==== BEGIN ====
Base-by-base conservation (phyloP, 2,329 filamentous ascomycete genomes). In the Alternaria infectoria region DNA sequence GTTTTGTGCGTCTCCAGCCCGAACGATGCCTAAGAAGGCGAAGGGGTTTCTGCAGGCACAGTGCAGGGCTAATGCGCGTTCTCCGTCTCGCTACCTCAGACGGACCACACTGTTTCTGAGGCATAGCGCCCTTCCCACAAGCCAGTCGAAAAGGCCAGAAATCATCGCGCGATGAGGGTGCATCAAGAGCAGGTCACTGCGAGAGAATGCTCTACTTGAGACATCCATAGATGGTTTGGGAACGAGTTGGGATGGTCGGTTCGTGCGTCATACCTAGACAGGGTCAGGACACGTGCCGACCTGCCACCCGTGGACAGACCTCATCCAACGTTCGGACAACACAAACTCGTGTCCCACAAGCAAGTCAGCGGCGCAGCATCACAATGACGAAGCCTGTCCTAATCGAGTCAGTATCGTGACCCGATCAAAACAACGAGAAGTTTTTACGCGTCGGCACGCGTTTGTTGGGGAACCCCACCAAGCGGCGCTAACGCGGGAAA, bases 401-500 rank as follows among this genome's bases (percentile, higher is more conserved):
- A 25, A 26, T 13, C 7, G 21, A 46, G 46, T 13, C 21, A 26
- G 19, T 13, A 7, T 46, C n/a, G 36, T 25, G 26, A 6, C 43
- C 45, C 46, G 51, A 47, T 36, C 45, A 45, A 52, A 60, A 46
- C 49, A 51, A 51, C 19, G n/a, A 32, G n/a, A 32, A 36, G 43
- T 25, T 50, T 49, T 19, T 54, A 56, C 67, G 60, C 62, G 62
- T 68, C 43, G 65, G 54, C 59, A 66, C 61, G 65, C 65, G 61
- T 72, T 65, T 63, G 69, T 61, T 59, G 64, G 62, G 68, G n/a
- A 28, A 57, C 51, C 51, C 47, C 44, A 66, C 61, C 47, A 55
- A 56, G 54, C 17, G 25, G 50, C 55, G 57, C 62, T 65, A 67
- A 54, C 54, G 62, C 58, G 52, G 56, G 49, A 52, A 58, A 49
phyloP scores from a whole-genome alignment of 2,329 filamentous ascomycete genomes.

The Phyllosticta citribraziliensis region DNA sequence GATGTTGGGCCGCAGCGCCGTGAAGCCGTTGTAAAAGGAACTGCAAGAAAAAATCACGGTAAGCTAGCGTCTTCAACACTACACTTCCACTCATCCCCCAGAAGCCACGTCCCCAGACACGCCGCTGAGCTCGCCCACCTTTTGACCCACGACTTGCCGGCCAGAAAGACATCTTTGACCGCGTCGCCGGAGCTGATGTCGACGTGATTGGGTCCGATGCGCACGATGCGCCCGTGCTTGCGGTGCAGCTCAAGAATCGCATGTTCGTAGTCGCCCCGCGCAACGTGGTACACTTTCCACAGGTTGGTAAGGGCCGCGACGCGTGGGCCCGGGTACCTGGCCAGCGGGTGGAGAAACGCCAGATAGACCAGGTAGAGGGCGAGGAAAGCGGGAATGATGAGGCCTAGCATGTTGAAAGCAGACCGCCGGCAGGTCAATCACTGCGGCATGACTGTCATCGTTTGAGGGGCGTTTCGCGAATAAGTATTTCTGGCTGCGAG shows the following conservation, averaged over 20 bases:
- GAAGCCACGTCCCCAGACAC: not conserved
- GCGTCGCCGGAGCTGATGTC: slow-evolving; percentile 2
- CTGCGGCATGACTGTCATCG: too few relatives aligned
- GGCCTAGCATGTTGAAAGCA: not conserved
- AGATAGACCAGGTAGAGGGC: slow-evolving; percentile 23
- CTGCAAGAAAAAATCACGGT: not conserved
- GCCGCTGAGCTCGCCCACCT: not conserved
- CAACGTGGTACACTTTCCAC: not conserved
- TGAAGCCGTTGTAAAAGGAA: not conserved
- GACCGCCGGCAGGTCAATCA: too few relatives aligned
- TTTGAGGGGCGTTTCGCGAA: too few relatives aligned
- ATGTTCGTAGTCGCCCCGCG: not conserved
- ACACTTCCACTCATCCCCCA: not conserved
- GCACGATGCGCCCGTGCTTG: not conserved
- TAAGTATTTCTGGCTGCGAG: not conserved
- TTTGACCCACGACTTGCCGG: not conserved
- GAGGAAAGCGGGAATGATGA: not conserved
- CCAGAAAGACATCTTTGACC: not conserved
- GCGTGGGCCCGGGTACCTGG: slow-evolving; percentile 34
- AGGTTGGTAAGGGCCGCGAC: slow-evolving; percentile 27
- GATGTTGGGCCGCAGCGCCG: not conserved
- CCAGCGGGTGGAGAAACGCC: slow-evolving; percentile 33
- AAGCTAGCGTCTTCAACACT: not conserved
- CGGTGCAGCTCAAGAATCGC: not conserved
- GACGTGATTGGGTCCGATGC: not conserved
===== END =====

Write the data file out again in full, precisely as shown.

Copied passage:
Base-by-base conservation (phyloP, 2,329 filamentous ascomycete genomes). In the Alternaria infectoria region DNA sequence GTTTTGTGCGTCTCCAGCCCGAACGATGCCTAAGAAGGCGAAGGGGTTTCTGCAGGCACAGTGCAGGGCTAATGCGCGTTCTCCGTCTCGCTACCTCAGACGGACCACACTGTTTCTGAGGCATAGCGCCCTTCCCACAAGCCAGTCGAAAAGGCCAGAAATCATCGCGCGATGAGGGTGCATCAAGAGCAGGTCACTGCGAGAGAATGCTCTACTTGAGACATCCATAGATGGTTTGGGAACGAGTTGGGATGGTCGGTTCGTGCGTCATACCTAGACAGGGTCAGGACACGTGCCGACCTGCCACCCGTGGACAGACCTCATCCAACGTTCGGACAACACAAACTCGTGTCCCACAAGCAAGTCAGCGGCGCAGCATCACAATGACGAAGCCTGTCCTAATCGAGTCAGTATCGTGACCCGATCAAAACAACGAGAAGTTTTTACGCGTCGGCACGCGTTTGTTGGGGAACCCCACCAAGCGGCGCTAACGCGGGAAA, bases 401-500 rank as follows among this genome's bases (percentile, higher is more conserved):
- A 25, A 26, T 13, C 7, G 21, A 46, G 46, T 13, C 21, A 26
- G 19, T 13, A 7, T 46, C n/a, G 36, T 25, G 26, A 6, C 43
- C 45, C 46, G 51, A 47, T 36, C 45, A 45, A 52, A 60, A 46
- C 49, A 51, A 51, C 19, G n/a, A 32, G n/a, A 32, A 36, G 43
- T 25, T 50, T 49, T 19, T 54, A 56, C 67, G 60, C 62, G 62
- T 68, C 43, G 65, G 54, C 59, A 66, C 61, G 65, C 65, G 61
- T 72, T 65, T 63, G 69, T 61, T 59, G 64, G 62, G 68, G n/a
- A 28, A 57, C 51, C 51, C 47, C 44, A 66, C 61, C 47, A 55
- A 56, G 54, C 17, G 25, G 50, C 55, G 57, C 62, T 65, A 67
- A 54, C 54, G 62, C 58, G 52, G 56, G 49, A 52, A 58, A 49
phyloP scores from a whole-genome alignment of 2,329 filamentous ascomycete genomes.

The Phyllosticta citribraziliensis region DNA sequence GATGTTGGGCCGCAGCGCCGTGAAGCCGTTGTAAAAGGAACTGCAAGAAAAAATCACGGTAAGCTAGCGTCTTCAACACTACACTTCCACTCATCCCCCAGAAGCCACGTCCCCAGACACGCCGCTGAGCTCGCCCACCTTTTGACCCACGACTTGCCGGCCAGAAAGACATCTTTGACCGCGTCGCCGGAGCTGATGTCGACGTGATTGGGTCCGATGCGCACGATGCGCCCGTGCTTGCGGTGCAGCTCAAGAATCGCATGTTCGTAGTCGCCCCGCGCAACGTGGTACACTTTCCACAGGTTGGTAAGGGCCGCGACGCGTGGGCCCGGGTACCTGGCCAGCGGGTGGAGAAACGCCAGATAGACCAGGTAGAGGGCGAGGAAAGCGGGAATGATGAGGCCTAGCATGTTGAAAGCAGACCGCCGGCAGGTCAATCACTGCGGCATGACTGTCATCGTTTGAGGGGCGTTTCGCGAATAAGTATTTCTGGCTGCGAG shows the following conservation, averaged over 20 bases:
- GAAGCCACGTCCCCAGACAC: not conserved
- GCGTCGCCGGAGCTGATGTC: slow-evolving; percentile 2
- CTGCGGCATGACTGTCATCG: too few relatives aligned
- GGCCTAGCATGTTGAAAGCA: not conserved
- AGATAGACCAGGTAGAGGGC: slow-evolving; percentile 23
- CTGCAAGAAAAAATCACGGT: not conserved
- GCCGCTGAGCTCGCCCACCT: not conserved
- CAACGTGGTACACTTTCCAC: not conserved
- TGAAGCCGTTGTAAAAGGAA: not conserved
- GACCGCCGGCAGGTCAATCA: too few relatives aligned
- TTTGAGGGGCGTTTCGCGAA: too few relatives aligned
- ATGTTCGTAGTCGCCCCGCG: not conserved
- ACACTTCCACTCATCCCCCA: not conserved
- GCACGATGCGCCCGTGCTTG: not conserved
- TAAGTATTTCTGGCTGCGAG: not conserved
- TTTGACCCACGACTTGCCGG: not conserved
- GAGGAAAGCGGGAATGATGA: not conserved
- CCAGAAAGACATCTTTGACC: not conserved
- GCGTGGGCCCGGGTACCTGG: slow-evolving; percentile 34
- AGGTTGGTAAGGGCCGCGAC: slow-evolving; percentile 27
- GATGTTGGGCCGCAGCGCCG: not conserved
- CCAGCGGGTGGAGAAACGCC: slow-evolving; percentile 33
- AAGCTAGCGTCTTCAACACT: not conserved
- CGGTGCAGCTCAAGAATCGC: not conserved
- GACGTGATTGGGTCCGATGC: not conserved